Perspectives of Cuban Life
Yolanda Perdomo- When Ramon Garcia looks back at leaving his homeland, he's filled with feelings of disappointment and disgust. Garcia is now 35 years old. His cropped brown hair and beard sport blonde highlights as the sun pours into his cramped room on a weekday morning. Garcia works for Humadopt, a center for doctors and health care technicians who help Latinos who are HIV positive. He takes off his glasses and pinches the bridge of his nose when talking about his final moments in Cuba 20 years ago.
Ramon Garcia- They put me in a 23 foot boat with 19 people. And we was in the sea for three days. Until the Coast Guard rescued us.
YP- Did you think you were going to live? Did you think about dying?
RG- Well, at that time, I just wanted to get out of Cuba. I don't care if I die or live. I just wanted to get out of Cuba. Because of the oppression, the government, the system.
YP- That was in 1980. Ramon Garcia was about to be drafted into the military. He left in May, the last month of the infamous Mariel boat lift that brought in more than 125 thousand Cubans to the United States during a five month period. Garcia laments that he never had much of a childhood because his life in America was so hard at first. As a teenager, he lived in tent cities under highways and in a football stadium in Miami before he was able to get a job as a bus boy in a Little Havana restaurant.
RG- A waiter who used to work with me said why don't you go to Cleveland Ohio? So Cleveland Ohio was not even in my mind. And (I) just jumped on a Greyhound. $133.50, I'll never forget. And I only came with $9.50 to Cleveland. It was a 36 hour trip. I slept in the Greyhound bus station for three days...(It was) kind of awful because you don't speak the language. Here come a policeman and said, "What are you doing here?" My answer was, "Me here, Florida work".
YP- Saying 'Me here, Florida work' was enough for the police officer to take Garcia to a social service agency where a sponsor family helped him start a new life in this country. He lived at a YMCA, and used vouchers to get hot meals. Garcia attended high school, and then went on to Cuyahoga Community College. He wanted to share his success with his family back in Cuba, and was working to bring them to Cleveland. But that wasn't to be.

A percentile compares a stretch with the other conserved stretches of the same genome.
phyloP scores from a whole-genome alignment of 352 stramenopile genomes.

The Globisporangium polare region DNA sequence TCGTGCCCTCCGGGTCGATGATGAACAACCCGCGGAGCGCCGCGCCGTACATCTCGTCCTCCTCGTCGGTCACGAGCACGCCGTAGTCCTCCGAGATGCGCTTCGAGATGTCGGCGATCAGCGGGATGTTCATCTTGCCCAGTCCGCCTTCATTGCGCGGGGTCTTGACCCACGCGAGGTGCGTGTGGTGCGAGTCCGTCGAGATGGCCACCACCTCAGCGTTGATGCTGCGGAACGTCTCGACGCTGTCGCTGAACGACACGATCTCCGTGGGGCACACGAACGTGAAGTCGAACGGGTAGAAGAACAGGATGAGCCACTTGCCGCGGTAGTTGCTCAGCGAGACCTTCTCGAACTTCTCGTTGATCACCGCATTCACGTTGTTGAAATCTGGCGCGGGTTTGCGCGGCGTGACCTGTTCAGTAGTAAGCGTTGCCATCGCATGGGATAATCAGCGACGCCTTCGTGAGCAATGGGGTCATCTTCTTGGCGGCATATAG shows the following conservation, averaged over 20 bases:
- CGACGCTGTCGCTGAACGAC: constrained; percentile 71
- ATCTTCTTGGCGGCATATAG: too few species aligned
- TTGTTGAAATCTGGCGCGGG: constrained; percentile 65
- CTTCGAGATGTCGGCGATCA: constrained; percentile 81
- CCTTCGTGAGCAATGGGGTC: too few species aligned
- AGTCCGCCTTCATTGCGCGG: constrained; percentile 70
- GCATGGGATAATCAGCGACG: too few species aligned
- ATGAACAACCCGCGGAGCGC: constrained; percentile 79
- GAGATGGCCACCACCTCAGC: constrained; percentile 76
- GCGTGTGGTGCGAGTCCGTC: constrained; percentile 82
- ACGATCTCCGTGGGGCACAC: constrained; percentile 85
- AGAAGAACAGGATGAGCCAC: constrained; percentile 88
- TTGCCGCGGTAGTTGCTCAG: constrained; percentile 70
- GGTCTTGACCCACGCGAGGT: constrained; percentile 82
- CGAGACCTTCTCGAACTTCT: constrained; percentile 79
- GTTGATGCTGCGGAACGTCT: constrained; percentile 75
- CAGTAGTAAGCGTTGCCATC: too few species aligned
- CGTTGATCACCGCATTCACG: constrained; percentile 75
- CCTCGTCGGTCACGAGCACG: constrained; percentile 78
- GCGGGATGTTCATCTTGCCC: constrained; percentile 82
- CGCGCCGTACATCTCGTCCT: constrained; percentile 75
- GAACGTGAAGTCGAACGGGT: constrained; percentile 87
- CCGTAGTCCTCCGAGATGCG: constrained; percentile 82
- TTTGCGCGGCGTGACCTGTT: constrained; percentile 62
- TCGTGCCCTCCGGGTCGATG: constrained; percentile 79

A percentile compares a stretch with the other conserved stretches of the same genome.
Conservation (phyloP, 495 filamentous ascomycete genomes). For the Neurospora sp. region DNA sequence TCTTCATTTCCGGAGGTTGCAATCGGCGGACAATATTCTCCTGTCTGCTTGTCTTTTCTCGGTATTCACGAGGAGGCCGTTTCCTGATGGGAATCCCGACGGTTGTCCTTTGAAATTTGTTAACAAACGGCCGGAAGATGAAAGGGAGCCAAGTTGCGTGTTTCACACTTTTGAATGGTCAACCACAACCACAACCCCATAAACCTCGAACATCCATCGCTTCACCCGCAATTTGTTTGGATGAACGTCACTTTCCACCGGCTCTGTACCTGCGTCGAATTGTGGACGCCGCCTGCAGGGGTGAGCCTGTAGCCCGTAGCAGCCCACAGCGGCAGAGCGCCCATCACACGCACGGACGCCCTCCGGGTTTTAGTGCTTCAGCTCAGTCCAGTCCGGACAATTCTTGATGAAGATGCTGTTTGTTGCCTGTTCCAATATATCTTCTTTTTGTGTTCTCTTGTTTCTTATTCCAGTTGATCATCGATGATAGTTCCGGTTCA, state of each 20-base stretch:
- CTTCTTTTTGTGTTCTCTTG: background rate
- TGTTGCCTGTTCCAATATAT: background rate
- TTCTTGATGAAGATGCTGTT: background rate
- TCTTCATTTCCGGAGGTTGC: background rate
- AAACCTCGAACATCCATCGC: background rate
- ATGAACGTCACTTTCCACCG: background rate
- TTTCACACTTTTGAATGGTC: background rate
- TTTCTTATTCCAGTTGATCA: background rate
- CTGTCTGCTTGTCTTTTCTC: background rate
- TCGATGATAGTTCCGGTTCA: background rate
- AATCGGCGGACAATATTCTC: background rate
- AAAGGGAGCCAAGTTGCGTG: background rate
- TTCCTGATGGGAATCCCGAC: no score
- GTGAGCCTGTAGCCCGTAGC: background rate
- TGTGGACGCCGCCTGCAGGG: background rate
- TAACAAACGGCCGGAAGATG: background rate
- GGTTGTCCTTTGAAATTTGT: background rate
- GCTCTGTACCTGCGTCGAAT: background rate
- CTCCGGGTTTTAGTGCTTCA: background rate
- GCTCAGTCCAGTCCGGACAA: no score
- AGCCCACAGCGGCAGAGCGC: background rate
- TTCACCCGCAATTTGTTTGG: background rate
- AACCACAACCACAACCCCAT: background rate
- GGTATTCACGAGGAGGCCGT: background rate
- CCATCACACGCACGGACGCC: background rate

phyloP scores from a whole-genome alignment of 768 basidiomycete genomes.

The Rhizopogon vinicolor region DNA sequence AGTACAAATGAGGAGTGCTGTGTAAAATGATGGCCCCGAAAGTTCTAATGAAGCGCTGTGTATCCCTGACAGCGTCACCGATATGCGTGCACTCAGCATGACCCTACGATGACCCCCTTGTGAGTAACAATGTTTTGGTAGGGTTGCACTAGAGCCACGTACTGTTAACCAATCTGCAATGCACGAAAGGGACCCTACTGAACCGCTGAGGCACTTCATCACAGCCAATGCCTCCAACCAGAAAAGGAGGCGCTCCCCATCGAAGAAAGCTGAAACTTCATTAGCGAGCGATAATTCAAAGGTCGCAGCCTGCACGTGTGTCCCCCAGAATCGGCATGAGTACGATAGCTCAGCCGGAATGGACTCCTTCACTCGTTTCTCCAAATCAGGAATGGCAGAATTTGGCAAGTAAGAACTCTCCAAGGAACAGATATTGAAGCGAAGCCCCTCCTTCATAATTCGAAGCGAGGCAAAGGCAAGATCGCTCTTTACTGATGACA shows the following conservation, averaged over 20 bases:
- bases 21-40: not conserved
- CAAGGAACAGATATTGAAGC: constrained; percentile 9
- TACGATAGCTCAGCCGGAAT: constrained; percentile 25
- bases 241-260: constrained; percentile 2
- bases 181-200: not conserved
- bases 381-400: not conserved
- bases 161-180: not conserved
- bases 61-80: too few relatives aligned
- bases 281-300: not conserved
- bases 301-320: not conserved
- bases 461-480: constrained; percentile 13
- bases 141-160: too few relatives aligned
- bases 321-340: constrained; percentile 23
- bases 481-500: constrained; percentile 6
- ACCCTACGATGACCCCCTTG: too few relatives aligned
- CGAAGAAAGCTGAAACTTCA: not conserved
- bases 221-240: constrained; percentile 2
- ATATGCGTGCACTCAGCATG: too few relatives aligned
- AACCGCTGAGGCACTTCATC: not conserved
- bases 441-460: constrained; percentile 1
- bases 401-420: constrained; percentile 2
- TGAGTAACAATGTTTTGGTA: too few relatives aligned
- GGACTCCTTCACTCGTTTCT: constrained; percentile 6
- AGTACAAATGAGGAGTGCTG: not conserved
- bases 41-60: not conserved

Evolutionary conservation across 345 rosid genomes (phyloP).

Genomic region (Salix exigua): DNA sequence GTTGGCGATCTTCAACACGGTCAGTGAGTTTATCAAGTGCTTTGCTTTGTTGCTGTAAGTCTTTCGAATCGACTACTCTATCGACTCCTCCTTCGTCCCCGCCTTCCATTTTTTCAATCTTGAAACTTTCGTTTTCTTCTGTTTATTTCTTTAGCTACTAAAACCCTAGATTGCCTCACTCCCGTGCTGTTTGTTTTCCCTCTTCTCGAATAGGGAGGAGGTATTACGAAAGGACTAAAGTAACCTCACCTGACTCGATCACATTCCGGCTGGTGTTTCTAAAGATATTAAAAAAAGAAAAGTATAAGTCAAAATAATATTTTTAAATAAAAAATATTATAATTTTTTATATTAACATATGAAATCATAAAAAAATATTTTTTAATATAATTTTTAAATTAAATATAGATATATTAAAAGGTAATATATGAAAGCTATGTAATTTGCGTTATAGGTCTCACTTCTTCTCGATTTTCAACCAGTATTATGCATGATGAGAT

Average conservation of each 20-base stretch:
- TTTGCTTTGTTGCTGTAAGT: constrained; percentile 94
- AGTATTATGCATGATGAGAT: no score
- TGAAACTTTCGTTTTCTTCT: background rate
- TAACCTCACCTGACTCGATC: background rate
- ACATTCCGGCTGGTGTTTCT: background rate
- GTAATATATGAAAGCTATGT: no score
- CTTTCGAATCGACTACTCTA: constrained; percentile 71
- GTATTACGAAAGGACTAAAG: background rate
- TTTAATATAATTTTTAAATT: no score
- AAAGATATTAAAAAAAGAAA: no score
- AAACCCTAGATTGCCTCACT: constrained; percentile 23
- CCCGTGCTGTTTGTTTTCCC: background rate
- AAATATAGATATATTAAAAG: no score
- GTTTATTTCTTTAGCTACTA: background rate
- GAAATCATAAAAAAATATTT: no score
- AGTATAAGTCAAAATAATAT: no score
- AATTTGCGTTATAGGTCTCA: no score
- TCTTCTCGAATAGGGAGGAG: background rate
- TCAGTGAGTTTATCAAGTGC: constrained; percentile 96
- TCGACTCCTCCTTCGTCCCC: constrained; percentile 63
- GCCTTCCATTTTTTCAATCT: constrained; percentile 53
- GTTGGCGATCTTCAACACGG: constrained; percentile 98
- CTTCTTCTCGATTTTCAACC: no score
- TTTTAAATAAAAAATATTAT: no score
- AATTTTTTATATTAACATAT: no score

RG- In 1986, I became an American citizen. I tried to bring my mother. Two weeks before she was able to come, she had everything. The OK from Washington. The visa and everything. My mother; what the sources that I have, was that she was killed. That's all I know. She was (a) really political person in Cuba. In favor of the human rights.
YP- While he heard rumors that the Cuban government was responsible for his mother's murder, the disappearance of Garcia's father a year later remains a mystery. Garcia says while he was born into the revolution, he knew at an early age it was not a future he could embrace.
RG- You have a government that tells you what you are going to eat, what you are going to dress. Where you are going to live. And what you are going to do. You have to say that everything is perfect and that everything is good. And you have to do whatever the government tells you what to do.
YP- Garcia closely follows Elian's story, and he doesn't dispute that there appears to be genuine love between father and son. But he thinks Juan Miguel, Elian's father, is not really speaking freely from his heart.
RG- They don't realize that his father is being manipulated by the Cuban government. That his father applied two times to come to the United States. What happened to the mother issue? That she tried to come. Two weeks ago, I think two weeks ago, or a week ago in Washington, people that were with signs, the Cuban government, the interest section, came out of there and beat the hell out of these people. You are talking about people in the United States soil. A peaceful protest. Imagine in Cuba what they do to these people?
YP- Local and national polls show the American public overwhelmingly supports the idea that not only should the child be with his only living parent, but that the force used to remove Elian from his relatives was justifiable. That's fine with Ramon Garcia. He contends that's what separates the US from Cuba.
RG- That's the best thing about this country is that you have the right to express yourself and decide what you want best. Like I say, you know, learn from other people. Try to be in their shoes, and just because you see a survey, that does not mean anything.
YP- Garcia, who works as an AIDS-HIV educator, says his life's work is based on repaying a community that helped him when he, too was just a young boy living in this country. In Cleveland, I'm Yolanda Perdomo for 90.3 WCPN, 90.3 FM.